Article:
As hunters and outdoorsmen and women we must stand tall above all others when it comes to conservation and the fight to make sure the outdoor activities we love will be here for our children and grandchildren.
Growing up “wild” as my mother called it afforded me the experiences and opportunities that are not common or even available to most. It seems I always had a critter of some sort rescued. Whether it was a Toad I had wrangled from the cat or a baby Possum from a roadkill mother I always seemed to have some kind of orphaned or rescued animal in my care even when I was honestly to young and inexperienced to really know what I was doing. What I did know is that even though I hunted and ate some of the same kinds of animals I was so bent on saving it just felt right. Growing up I had raccoons and even a pet Fox appropriately named “Red”.
Now That I am in my mid 40’s and have dedicated a lifetime to not only hunting and fishing along with everything in between I have an understanding that only a true outdoorsperson can understand. “STEWARDSHIP”, we must not only take what creation has given but we must give back. We must be the Sheppard’s of the flock so to speak. We must take care of the very animals and fish we love to hunt and catch. We can not and do not hunt because we hate the animals but because we love them and we want to see them thrive. Not to mention they are pretty delicious. A balance must be maintained and the understanding of that is something uniquely shared by the millions of men, women and children who take to the fields, woods, and water every year to hunt, fish, trap and otherwise enjoy the natural world no other place on Earth offers better than the state of Texas.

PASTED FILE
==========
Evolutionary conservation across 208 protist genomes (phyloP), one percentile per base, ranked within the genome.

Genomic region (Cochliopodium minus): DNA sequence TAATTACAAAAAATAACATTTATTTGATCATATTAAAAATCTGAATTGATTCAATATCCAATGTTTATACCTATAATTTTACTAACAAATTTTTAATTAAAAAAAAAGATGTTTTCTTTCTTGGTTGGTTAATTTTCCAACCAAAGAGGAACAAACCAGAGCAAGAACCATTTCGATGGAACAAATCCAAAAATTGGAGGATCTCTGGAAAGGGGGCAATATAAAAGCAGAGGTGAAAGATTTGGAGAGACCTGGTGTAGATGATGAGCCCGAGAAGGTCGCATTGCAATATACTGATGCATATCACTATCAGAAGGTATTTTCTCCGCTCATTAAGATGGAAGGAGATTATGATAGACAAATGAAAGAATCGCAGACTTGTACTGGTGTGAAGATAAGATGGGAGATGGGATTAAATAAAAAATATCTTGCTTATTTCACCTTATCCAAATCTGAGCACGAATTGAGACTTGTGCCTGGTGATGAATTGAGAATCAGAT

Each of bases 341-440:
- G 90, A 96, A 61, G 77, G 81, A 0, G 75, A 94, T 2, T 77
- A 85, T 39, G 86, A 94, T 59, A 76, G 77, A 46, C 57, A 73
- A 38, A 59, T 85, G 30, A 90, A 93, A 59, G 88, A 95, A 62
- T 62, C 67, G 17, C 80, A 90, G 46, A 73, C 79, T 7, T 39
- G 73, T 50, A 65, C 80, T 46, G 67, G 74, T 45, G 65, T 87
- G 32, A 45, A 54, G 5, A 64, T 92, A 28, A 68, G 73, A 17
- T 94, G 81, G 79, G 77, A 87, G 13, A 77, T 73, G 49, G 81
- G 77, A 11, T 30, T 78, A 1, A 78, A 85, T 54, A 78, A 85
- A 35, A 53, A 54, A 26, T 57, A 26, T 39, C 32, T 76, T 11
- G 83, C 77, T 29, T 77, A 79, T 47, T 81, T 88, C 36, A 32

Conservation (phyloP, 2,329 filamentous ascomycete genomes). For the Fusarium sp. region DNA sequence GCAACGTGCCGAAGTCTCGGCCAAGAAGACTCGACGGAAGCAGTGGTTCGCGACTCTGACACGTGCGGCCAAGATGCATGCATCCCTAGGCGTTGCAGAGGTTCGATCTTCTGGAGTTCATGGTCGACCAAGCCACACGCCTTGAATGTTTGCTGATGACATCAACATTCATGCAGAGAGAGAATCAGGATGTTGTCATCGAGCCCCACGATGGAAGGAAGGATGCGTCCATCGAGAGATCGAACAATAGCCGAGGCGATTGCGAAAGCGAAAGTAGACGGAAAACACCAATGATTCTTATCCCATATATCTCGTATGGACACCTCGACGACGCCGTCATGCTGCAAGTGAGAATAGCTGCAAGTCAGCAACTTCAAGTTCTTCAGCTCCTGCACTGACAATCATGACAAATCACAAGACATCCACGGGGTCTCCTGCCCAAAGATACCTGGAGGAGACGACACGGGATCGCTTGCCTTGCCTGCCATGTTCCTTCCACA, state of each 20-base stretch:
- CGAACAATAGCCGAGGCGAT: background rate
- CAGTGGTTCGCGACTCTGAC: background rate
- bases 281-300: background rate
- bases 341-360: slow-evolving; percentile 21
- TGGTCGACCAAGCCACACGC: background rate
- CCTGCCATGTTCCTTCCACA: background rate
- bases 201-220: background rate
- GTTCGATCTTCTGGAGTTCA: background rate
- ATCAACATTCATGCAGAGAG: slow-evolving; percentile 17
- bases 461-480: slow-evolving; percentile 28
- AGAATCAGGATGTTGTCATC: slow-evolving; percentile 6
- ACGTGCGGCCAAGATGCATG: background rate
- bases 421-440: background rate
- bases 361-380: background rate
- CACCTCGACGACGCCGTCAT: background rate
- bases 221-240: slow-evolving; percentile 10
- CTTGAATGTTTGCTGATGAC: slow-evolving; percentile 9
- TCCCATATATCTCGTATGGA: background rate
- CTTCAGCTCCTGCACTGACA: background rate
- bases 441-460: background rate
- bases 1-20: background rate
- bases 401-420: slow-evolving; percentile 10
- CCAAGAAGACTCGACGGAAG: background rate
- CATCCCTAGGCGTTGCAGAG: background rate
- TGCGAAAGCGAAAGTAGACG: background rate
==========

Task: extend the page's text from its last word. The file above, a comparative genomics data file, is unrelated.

I have probably killed more deer than 90% of those reading this in my life but I have almost died saving fawns from mud pits and from busy HI ways. I as I type this have yet another orphaned fawn in my care as his mother was killed on a busy road when he was only days old. I feel it is something I owe. I firmly believe you can not keep taking and not ever give something back then expect that in which you took to remain capable or willing to continue to give.
So in your adventure afield give a little. Help a stranded turtle across a county road or put on your brakes for a mother Possum and her babies as they walk across the farm road. Even the smallest of gestures is a start. You don’t all have to rescue and rehabilitate wildlife as I do but you don’t have to turn a cold shoulder to it either. We all love the outdoors just as we love so many other things. Treat nature like you love it. Protect, nurture and help whenever possible and your children and their children’s children can be guaranteed the ability to enjoy and love as well. So stand tall when you are outdoors.
Story by Jeff Stewart